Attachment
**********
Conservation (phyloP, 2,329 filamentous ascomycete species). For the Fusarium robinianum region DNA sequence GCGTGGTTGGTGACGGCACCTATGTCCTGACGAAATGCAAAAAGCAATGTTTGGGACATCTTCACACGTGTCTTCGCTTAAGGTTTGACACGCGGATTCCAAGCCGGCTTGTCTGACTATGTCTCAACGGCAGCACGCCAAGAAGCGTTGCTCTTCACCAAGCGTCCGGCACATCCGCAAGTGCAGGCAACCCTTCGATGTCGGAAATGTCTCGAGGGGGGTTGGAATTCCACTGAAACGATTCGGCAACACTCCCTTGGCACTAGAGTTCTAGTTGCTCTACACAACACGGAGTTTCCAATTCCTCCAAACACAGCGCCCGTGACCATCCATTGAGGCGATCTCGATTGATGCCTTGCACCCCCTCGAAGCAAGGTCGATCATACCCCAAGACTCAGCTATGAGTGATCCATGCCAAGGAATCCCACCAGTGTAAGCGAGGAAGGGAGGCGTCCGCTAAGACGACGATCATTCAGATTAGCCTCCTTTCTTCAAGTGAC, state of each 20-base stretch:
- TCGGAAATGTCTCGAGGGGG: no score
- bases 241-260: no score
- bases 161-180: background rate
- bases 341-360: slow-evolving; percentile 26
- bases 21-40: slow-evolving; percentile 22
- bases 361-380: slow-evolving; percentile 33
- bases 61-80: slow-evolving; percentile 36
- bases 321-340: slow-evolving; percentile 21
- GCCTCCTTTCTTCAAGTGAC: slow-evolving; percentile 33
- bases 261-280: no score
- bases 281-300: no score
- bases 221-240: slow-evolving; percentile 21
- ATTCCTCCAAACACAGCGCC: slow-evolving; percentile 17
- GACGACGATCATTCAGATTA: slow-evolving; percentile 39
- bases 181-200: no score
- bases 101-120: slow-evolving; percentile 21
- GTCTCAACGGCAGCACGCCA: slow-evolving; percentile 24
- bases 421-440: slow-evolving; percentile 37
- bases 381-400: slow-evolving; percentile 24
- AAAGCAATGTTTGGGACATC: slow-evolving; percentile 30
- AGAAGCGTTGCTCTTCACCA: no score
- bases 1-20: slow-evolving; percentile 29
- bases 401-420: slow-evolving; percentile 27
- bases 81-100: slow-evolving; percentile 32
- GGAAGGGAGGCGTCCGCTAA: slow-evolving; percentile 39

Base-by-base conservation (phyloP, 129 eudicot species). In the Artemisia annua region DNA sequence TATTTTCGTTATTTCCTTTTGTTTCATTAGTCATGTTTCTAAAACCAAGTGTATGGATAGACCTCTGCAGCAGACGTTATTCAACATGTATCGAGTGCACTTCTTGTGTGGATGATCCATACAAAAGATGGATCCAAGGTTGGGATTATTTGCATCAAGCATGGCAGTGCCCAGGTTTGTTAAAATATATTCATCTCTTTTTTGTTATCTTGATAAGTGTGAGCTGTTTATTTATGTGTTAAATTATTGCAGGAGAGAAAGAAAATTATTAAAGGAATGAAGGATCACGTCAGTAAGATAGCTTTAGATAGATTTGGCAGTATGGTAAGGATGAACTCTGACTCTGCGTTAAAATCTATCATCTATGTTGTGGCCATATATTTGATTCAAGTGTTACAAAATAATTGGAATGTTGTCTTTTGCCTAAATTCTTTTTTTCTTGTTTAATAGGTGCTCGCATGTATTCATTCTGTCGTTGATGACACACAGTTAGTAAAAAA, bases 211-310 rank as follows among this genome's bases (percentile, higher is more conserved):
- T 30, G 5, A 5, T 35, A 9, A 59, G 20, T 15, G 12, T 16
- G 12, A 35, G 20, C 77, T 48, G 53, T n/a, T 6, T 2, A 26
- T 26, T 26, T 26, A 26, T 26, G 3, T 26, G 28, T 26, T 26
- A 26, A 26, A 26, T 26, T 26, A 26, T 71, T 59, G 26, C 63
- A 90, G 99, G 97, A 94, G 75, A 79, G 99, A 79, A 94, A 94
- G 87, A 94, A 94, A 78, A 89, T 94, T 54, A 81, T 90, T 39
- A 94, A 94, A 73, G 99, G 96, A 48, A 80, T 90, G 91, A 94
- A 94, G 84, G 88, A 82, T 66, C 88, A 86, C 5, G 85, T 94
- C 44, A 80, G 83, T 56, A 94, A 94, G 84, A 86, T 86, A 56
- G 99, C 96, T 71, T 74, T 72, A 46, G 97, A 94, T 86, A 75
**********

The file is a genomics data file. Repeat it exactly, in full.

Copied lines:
Conservation (phyloP, 2,329 filamentous ascomycete species). For the Fusarium robinianum region DNA sequence GCGTGGTTGGTGACGGCACCTATGTCCTGACGAAATGCAAAAAGCAATGTTTGGGACATCTTCACACGTGTCTTCGCTTAAGGTTTGACACGCGGATTCCAAGCCGGCTTGTCTGACTATGTCTCAACGGCAGCACGCCAAGAAGCGTTGCTCTTCACCAAGCGTCCGGCACATCCGCAAGTGCAGGCAACCCTTCGATGTCGGAAATGTCTCGAGGGGGGTTGGAATTCCACTGAAACGATTCGGCAACACTCCCTTGGCACTAGAGTTCTAGTTGCTCTACACAACACGGAGTTTCCAATTCCTCCAAACACAGCGCCCGTGACCATCCATTGAGGCGATCTCGATTGATGCCTTGCACCCCCTCGAAGCAAGGTCGATCATACCCCAAGACTCAGCTATGAGTGATCCATGCCAAGGAATCCCACCAGTGTAAGCGAGGAAGGGAGGCGTCCGCTAAGACGACGATCATTCAGATTAGCCTCCTTTCTTCAAGTGAC, state of each 20-base stretch:
- TCGGAAATGTCTCGAGGGGG: no score
- bases 241-260: no score
- bases 161-180: background rate
- bases 341-360: slow-evolving; percentile 26
- bases 21-40: slow-evolving; percentile 22
- bases 361-380: slow-evolving; percentile 33
- bases 61-80: slow-evolving; percentile 36
- bases 321-340: slow-evolving; percentile 21
- GCCTCCTTTCTTCAAGTGAC: slow-evolving; percentile 33
- bases 261-280: no score
- bases 281-300: no score
- bases 221-240: slow-evolving; percentile 21
- ATTCCTCCAAACACAGCGCC: slow-evolving; percentile 17
- GACGACGATCATTCAGATTA: slow-evolving; percentile 39
- bases 181-200: no score
- bases 101-120: slow-evolving; percentile 21
- GTCTCAACGGCAGCACGCCA: slow-evolving; percentile 24
- bases 421-440: slow-evolving; percentile 37
- bases 381-400: slow-evolving; percentile 24
- AAAGCAATGTTTGGGACATC: slow-evolving; percentile 30
- AGAAGCGTTGCTCTTCACCA: no score
- bases 1-20: slow-evolving; percentile 29
- bases 401-420: slow-evolving; percentile 27
- bases 81-100: slow-evolving; percentile 32
- GGAAGGGAGGCGTCCGCTAA: slow-evolving; percentile 39

Base-by-base conservation (phyloP, 129 eudicot species). In the Artemisia annua region DNA sequence TATTTTCGTTATTTCCTTTTGTTTCATTAGTCATGTTTCTAAAACCAAGTGTATGGATAGACCTCTGCAGCAGACGTTATTCAACATGTATCGAGTGCACTTCTTGTGTGGATGATCCATACAAAAGATGGATCCAAGGTTGGGATTATTTGCATCAAGCATGGCAGTGCCCAGGTTTGTTAAAATATATTCATCTCTTTTTTGTTATCTTGATAAGTGTGAGCTGTTTATTTATGTGTTAAATTATTGCAGGAGAGAAAGAAAATTATTAAAGGAATGAAGGATCACGTCAGTAAGATAGCTTTAGATAGATTTGGCAGTATGGTAAGGATGAACTCTGACTCTGCGTTAAAATCTATCATCTATGTTGTGGCCATATATTTGATTCAAGTGTTACAAAATAATTGGAATGTTGTCTTTTGCCTAAATTCTTTTTTTCTTGTTTAATAGGTGCTCGCATGTATTCATTCTGTCGTTGATGACACACAGTTAGTAAAAAA, bases 211-310 rank as follows among this genome's bases (percentile, higher is more conserved):
- T 30, G 5, A 5, T 35, A 9, A 59, G 20, T 15, G 12, T 16
- G 12, A 35, G 20, C 77, T 48, G 53, T n/a, T 6, T 2, A 26
- T 26, T 26, T 26, A 26, T 26, G 3, T 26, G 28, T 26, T 26
- A 26, A 26, A 26, T 26, T 26, A 26, T 71, T 59, G 26, C 63
- A 90, G 99, G 97, A 94, G 75, A 79, G 99, A 79, A 94, A 94
- G 87, A 94, A 94, A 78, A 89, T 94, T 54, A 81, T 90, T 39
- A 94, A 94, A 73, G 99, G 96, A 48, A 80, T 90, G 91, A 94
- A 94, G 84, G 88, A 82, T 66, C 88, A 86, C 5, G 85, T 94
- C 44, A 80, G 83, T 56, A 94, A 94, G 84, A 86, T 86, A 56
- G 99, C 96, T 71, T 74, T 72, A 46, G 97, A 94, T 86, A 75